For practicality, mean temperature coefficients for certain temperature ranges are used Smith, In case of a linear correction, the same coefficient is used across the whole temperature range. Many conductivity meters have a built-in temperature compensation, using mainly linear algorithms to convert the sample conductivity to the chosen reference temperature.

Calculation of EC from ionic concentrations If results from a chemical analysis are available, electrical conductivity can be computed from the ions' concentrations. Twelve different equations have been proposed and are discussed in McCleskey et al. The method used in this paper is based on Rossum and Couryapplying an extended table listed in Wolkersdorfer At the assumed state of infinite dilution, the contribution of different types of ions in a complex solution to conductivity is additive.

For accurate EC calculations, it is therefore imperative to account for the individual concentrations of the ions in solution. Those results can then be used to verify the accuracy of the chemical analysis, a method that is more reliable than the commonly-used ionic balance Wolkersdorfer, It includes all inorganic and organic dissociated anions and cations as well as undissociated dissolved species McNeil and Cox, It is sometimes wrongly called total dissolved salts Hobbs and Cobbing, ; Hobbs et al.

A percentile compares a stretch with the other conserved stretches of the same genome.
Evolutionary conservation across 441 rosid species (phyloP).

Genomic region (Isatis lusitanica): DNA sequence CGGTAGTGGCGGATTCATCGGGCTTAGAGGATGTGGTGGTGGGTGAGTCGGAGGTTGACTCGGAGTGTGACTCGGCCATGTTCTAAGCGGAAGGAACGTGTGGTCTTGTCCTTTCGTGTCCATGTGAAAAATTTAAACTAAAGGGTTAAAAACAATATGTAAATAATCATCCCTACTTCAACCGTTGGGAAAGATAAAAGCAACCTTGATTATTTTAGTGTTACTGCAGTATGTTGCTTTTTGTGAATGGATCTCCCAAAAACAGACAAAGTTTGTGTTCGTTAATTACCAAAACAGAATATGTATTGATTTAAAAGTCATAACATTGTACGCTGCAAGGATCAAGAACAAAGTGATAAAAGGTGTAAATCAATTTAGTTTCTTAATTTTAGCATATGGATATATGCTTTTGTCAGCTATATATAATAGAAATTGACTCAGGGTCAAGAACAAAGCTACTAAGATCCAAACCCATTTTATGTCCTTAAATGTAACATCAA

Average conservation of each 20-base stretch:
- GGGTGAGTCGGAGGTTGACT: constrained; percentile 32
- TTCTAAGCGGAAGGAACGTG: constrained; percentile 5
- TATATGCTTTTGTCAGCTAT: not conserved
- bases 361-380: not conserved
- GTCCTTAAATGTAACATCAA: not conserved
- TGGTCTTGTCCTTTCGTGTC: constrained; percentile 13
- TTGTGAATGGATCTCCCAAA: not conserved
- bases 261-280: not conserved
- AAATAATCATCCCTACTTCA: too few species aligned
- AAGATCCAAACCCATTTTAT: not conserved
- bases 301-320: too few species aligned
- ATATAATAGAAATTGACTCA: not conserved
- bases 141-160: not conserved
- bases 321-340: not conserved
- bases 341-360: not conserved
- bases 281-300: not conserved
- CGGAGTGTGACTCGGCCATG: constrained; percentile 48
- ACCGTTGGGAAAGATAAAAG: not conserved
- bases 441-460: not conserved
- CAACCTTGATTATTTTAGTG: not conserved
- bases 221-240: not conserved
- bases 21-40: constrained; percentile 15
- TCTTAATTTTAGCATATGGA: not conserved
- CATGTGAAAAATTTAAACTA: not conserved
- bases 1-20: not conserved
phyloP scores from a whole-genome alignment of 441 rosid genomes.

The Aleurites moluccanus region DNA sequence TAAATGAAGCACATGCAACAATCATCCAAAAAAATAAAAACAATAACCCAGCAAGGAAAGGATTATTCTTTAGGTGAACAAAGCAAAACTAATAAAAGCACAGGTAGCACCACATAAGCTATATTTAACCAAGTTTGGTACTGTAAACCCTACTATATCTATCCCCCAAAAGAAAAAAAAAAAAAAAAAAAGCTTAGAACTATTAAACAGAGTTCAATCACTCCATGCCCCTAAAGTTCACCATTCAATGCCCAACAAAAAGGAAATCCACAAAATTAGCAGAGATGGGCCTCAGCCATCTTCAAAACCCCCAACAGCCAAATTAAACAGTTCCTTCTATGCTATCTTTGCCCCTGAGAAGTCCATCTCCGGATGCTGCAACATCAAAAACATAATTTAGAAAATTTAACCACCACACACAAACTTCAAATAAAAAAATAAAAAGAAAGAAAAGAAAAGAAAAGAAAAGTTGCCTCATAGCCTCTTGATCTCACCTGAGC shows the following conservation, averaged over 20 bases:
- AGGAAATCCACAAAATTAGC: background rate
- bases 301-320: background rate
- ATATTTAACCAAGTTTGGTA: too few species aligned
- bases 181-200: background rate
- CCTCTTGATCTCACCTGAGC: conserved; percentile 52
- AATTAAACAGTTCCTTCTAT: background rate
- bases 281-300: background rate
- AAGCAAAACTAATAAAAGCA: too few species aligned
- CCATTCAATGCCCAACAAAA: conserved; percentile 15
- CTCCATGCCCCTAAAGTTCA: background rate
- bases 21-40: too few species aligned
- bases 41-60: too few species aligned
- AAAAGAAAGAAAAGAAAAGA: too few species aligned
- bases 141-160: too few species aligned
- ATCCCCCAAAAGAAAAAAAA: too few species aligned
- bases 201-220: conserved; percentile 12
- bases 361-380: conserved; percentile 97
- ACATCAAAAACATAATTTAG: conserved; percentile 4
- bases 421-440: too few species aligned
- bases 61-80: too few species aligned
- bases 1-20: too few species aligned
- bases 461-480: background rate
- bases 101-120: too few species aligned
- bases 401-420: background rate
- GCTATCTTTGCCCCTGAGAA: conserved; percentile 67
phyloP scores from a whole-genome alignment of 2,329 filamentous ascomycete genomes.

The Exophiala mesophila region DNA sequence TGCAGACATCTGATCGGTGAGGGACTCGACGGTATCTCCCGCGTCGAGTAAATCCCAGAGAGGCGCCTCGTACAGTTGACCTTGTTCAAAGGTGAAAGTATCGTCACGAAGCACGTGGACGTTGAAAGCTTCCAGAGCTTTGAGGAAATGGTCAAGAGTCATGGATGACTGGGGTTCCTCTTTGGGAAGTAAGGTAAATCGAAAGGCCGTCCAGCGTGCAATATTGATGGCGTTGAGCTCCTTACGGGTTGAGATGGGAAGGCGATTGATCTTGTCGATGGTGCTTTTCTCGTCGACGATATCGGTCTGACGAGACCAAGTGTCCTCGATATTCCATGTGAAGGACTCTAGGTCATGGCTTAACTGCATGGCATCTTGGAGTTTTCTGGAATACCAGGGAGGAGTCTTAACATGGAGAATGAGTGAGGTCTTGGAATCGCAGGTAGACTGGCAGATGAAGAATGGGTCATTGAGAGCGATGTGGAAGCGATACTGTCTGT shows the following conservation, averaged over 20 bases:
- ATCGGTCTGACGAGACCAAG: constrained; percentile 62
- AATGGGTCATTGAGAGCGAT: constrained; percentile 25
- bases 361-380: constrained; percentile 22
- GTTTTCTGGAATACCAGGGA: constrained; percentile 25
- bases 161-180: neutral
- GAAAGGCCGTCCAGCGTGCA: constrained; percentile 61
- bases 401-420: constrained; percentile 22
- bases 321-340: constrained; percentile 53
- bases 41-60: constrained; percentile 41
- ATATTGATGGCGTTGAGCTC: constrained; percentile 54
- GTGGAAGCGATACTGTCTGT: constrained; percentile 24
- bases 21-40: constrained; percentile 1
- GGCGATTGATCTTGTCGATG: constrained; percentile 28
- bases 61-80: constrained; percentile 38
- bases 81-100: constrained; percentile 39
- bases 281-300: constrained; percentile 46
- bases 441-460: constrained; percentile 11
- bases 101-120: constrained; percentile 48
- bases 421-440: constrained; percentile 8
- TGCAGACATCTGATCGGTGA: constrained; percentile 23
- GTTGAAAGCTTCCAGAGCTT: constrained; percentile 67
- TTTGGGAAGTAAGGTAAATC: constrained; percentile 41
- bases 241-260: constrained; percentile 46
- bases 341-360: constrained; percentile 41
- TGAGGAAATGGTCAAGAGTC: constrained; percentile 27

Sometimes it is also defined as the content of dissolved inorganic salts DWAF, b. The standard method for the determination of TDS is gravimetric, where an accurately measured volume of filtered sample is evaporated and dried at a certain temperature e. South African National Standard, The volume of sample to be evaporated depends on the expected TDS, which can be estimated from a quick EC measurement.

If the sample volume chosen is too large, an excessive amount of residue can remain and water entrapped in the crust might not be released in its entirety during the drying process Rainwater and Thatcher, Though the determination of TDS seems to be relatively straightforward, the results of TDS determination are influenced by various parameters, such as pore size, porosity and filter thickness, particle size, amount of sample and drying time as well as method used Table 1.

Some organic and also inorganic matter, such as nitrite and boron, will be volatilized Howard, ; Hem,but not all of it will be removed completely. Especially at low pH, some anion content, such as chloride and nitrite, may be lost by the volatilization of acids Standard Methods for the Examination of Water and Wastewater, Contrary to those losses, some weight gain can also happen due to oxidation or transformation into hydroxides.

Some parameters may cause a longer drying time. These are a particularly high mineral content, a high bicarbonate concentration or large concentrations of calcium, magnesium, chloride and sulphate.

Weighing will have to be done as soon as possible after the required cooling phase, in a desiccator US Environmental Protection Agency, Even after the slower release of contained water, some crystallization water may remain in residue when rich in gypsum Hem, At lower temperatures, not all of those processes occur until completion, usually leading to more water retained in the solids.

Yet, different temperatures are recommended for drying by different standards Table 1. In addition to the results, it is consequently necessary to record the drying temperature - even for more dilute natural waters for which differences in the drying temperature yield not substantially different results Hem, Because the evaporation method is time consuming and thus expensive, methods for determining TDS mathematically from ion concentrations, sulphate concentration and EC exist.